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Re: Oxidization of nutrients

Daniel Larson seems to have worked himself into a state...

"I got a tip that said that high DO-levels might oxidize nutrients so
plants can't use them. In our light-, CO2- and nutrient-maxed
aquariums the DO-level is often higher than the oxygen saturation-
level for water. This ought to be very bad for the nutrients?"

It _can_ be, for some nutrients.

"Browsing the archives I found James Purchase post:

Careful......you're attributing that information to me. While it is true
that I posted it, the information it contains comes from the book "The
Optimum Aquarium" by Dupla and from Allgayer & Teyton, who wrote "Aquarium
Plants". The information I gave on chelators came mainly from Allgayer &
Teyton and is a direct quote from that book. They deserve the credit/blame,
not me.

>>"Recent studies have shown that there are conditions under which the
>>of these critical nutrients can not be achieved from water change to water
>>change, with the necessary continuity."

"(!) Here I got scared because I use(d) the 50%-reset-method with weekly
water changes and weekly nutrient doses."

The quoted material is (I believe) based on the observation that ionic
conditions in the tropical streams they studied were remarkably constant
throughout the year - during both high and low water periods. Nutrient
levels in the streams they studied showed that while the individual
concentrations were low, they were constantly refreshed (as new water flowed
through the stream). If a plant used up all of the nutrients in the water
immediately surrounding it, it wouldn't be long before a fresh supply came
along in the moving water.

In an aquarium that doesn't use a "flow-thru" approach (most don't, its too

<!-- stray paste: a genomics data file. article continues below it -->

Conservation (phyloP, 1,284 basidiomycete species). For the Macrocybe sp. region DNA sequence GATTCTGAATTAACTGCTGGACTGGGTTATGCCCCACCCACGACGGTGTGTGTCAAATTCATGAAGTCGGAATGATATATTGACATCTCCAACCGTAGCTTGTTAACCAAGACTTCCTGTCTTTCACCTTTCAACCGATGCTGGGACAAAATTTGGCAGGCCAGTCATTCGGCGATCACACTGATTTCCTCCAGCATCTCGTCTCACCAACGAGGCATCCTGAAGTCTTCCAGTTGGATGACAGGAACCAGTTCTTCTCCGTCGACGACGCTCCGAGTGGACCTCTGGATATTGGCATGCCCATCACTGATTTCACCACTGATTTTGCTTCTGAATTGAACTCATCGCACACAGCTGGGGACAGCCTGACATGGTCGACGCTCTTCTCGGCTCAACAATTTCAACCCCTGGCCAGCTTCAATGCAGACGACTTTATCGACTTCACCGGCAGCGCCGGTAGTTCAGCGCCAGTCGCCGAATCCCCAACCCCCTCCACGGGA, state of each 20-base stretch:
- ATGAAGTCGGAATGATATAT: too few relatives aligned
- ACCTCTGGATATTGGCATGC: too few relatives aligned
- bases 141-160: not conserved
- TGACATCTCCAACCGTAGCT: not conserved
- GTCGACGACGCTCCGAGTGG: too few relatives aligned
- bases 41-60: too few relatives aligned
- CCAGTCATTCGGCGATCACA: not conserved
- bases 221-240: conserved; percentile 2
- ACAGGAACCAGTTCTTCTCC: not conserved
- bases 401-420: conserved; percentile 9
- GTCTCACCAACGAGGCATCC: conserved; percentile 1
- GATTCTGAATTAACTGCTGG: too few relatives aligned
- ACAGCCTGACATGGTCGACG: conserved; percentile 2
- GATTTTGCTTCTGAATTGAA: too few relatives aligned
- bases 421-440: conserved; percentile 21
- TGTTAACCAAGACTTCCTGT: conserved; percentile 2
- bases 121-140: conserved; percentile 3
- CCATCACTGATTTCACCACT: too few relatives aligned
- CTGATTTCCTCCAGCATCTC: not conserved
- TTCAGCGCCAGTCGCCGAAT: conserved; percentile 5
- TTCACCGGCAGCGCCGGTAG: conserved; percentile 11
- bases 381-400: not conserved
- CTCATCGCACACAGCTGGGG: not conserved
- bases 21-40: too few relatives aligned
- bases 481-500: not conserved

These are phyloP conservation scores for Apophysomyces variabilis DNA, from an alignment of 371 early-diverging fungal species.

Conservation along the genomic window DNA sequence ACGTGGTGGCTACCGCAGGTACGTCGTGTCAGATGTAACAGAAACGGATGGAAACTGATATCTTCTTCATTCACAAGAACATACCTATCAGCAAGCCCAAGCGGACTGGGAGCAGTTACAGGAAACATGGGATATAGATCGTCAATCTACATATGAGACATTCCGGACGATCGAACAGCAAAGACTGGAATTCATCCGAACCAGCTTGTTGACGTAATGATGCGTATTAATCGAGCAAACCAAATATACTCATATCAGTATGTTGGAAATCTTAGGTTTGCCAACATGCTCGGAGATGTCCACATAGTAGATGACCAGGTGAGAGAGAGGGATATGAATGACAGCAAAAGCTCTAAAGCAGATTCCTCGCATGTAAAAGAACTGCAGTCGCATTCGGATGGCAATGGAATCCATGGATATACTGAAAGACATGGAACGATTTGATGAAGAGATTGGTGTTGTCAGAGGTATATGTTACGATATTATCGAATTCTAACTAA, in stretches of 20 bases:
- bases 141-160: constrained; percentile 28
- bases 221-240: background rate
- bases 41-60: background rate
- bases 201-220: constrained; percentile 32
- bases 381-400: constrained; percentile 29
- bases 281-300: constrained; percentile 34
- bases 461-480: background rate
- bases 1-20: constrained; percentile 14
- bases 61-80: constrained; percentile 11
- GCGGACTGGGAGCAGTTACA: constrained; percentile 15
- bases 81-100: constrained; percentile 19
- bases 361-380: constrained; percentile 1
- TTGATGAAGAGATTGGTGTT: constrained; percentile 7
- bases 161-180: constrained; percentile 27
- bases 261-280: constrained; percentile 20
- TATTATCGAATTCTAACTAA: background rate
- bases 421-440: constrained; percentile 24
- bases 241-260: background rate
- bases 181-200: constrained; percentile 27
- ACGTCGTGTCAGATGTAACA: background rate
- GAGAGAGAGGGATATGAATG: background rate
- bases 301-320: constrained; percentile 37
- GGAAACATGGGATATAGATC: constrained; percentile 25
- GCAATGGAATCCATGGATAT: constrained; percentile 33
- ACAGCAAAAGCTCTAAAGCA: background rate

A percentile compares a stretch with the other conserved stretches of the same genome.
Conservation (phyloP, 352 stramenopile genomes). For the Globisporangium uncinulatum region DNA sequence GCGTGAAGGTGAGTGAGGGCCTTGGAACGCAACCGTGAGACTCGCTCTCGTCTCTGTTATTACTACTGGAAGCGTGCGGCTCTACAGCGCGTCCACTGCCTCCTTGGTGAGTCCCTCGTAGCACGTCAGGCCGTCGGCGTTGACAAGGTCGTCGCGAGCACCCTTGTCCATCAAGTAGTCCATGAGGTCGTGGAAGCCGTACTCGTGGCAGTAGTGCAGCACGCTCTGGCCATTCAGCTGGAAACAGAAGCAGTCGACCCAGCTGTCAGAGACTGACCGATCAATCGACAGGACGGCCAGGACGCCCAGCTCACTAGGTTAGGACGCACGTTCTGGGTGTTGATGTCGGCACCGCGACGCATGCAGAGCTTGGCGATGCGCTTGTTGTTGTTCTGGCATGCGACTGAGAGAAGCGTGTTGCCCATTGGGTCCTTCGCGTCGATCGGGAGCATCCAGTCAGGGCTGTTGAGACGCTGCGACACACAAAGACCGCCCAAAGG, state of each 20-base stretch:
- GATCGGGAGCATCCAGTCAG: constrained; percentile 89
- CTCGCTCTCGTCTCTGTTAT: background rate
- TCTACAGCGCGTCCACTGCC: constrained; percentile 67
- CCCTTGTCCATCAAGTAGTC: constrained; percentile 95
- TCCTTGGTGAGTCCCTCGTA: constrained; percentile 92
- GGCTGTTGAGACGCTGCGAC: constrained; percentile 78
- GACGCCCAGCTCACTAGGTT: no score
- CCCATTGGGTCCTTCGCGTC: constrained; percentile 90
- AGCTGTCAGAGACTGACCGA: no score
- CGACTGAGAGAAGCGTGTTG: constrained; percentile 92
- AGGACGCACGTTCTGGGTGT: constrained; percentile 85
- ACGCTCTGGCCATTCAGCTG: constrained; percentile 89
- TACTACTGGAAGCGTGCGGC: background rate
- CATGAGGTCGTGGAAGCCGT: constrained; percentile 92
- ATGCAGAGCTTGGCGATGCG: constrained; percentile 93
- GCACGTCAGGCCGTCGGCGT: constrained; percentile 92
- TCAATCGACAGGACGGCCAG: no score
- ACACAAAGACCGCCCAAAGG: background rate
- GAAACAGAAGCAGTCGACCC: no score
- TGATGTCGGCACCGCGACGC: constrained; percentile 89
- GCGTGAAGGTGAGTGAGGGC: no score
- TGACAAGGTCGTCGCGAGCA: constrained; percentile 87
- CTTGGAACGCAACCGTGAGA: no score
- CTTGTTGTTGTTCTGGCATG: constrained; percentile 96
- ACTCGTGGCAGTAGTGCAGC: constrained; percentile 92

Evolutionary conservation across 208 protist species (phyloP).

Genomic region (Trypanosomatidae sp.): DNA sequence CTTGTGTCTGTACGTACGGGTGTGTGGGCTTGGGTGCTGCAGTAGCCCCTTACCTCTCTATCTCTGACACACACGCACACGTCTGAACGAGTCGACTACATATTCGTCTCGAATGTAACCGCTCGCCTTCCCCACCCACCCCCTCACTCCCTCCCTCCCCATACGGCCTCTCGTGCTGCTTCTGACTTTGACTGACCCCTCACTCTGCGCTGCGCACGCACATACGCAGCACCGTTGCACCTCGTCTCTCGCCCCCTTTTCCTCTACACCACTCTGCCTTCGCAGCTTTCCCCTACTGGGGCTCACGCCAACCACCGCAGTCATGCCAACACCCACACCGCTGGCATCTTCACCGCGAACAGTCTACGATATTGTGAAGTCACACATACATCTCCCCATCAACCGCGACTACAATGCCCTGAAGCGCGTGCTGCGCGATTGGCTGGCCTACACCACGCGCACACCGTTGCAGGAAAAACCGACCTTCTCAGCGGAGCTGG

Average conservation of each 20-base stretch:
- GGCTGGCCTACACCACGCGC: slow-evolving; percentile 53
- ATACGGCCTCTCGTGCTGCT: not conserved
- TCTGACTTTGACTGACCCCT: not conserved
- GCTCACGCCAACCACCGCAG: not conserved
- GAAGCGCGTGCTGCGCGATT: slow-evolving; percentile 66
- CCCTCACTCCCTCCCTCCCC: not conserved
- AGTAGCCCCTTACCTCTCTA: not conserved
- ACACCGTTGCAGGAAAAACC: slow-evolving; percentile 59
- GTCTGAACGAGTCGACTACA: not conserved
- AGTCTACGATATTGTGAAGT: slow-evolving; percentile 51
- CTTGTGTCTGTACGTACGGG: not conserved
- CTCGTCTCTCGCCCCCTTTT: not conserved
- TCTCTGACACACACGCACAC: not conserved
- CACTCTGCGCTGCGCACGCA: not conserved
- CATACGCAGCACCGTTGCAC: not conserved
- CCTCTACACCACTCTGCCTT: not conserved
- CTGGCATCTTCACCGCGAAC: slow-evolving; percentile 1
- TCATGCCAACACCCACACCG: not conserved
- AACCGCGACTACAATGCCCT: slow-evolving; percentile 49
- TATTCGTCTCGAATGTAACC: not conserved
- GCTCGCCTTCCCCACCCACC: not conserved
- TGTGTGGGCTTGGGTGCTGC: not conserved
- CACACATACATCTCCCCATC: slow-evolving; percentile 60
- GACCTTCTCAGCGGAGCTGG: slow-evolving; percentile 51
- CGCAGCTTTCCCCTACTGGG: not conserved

wasteful of water), it is the responsibility of the aquarist to ensure that
proper nutrient levels are available at all times. I fail to see why you
would get scared because you change 50% of the water weekly, so long as you
remember to fertilize the new water at appropriate levels. I regularly
"flush" most of my tanks, and the only down-side to it is that you end up
using more fertilizer. But it can correct imbalances relatively easily,
provided that the fresh water you are introducing is O.K.

Dupla was stressing "constant conditions" and were willing to employ lots of
expensive technology to provide that level of consistency (like constant
monitoring of pH to ensure consistent CO2 levels). I don't know how
necessary this is in an aquarium - even in nature, pH fluctuates on a daily

>>"Another better method would be to prepare a daily or a 24 hour
>>like fish food, consisting only of the "critical" nutrients and to ad it

"(!) Which suggest that weekly doses isn't the way to go, or am I
missing something?"

Dupla was referring to providing a consistent level of nutrients like iron,
which can oxidize relatively quickly in an aquarium. Provided the iron (and
other oxidizable metals) is chelated correctly, it ought to stay in solution
for a few days, and thus available to the plants. Dupla's approach is an
effort to stay away from the roller coaster nature of supply and demand if
nutrients are only introduced in large amounts infrequently. Again, with
properly chelated micronutrients, this is probably not so much of an issue
in an aquarium.

""I add every 2-3 days the following: KNO3, PO4 source, and a trace mix(TMG,
SeaChem flourish etc). Weekly I don't get nearly as good results I feel."

I don't think you need to worry about the chelation of nutrients like K+,
NO3-, HPO4--. The TMG you use already HAS a chelating agent in it, which
will keep the micronutrients it contains in an available form for several
days without much problem and while Seachem products don't contain EDTA,
they are formulated with ferrous gluconate which will keep the iron
available for a while.

When you say that you are dosing every couple of days and you "feel" that
you are getting better results than if you only dosed weekly - have you
tried both methods and seen better growth in your tanks using the more
frequent schedule? If you have seen better growth in YOUR tanks using this
method, what are you worried about. You want to learn what works for YOU,
not what works for me or Tom Barr or anyone else. Use other people's advice
as a guide only.

"The reason for my concern about nutrient oxidization is that I dose(d)
weekly and
the results were pretty good, but the last two weeks I have dosed TMG two or
three times every week and the results seems to have improved."

Two weeks isn't long enough to form any sort of valid opinion, one way or
the other. Relax, sit back, continue to do what you are doing, and watch
your tank over several months. Maybe take a series of pictures of your tanks
over that period and then compare them. After about six months you ought to
have a feel for how YOUR tank is reacting.

James Purchase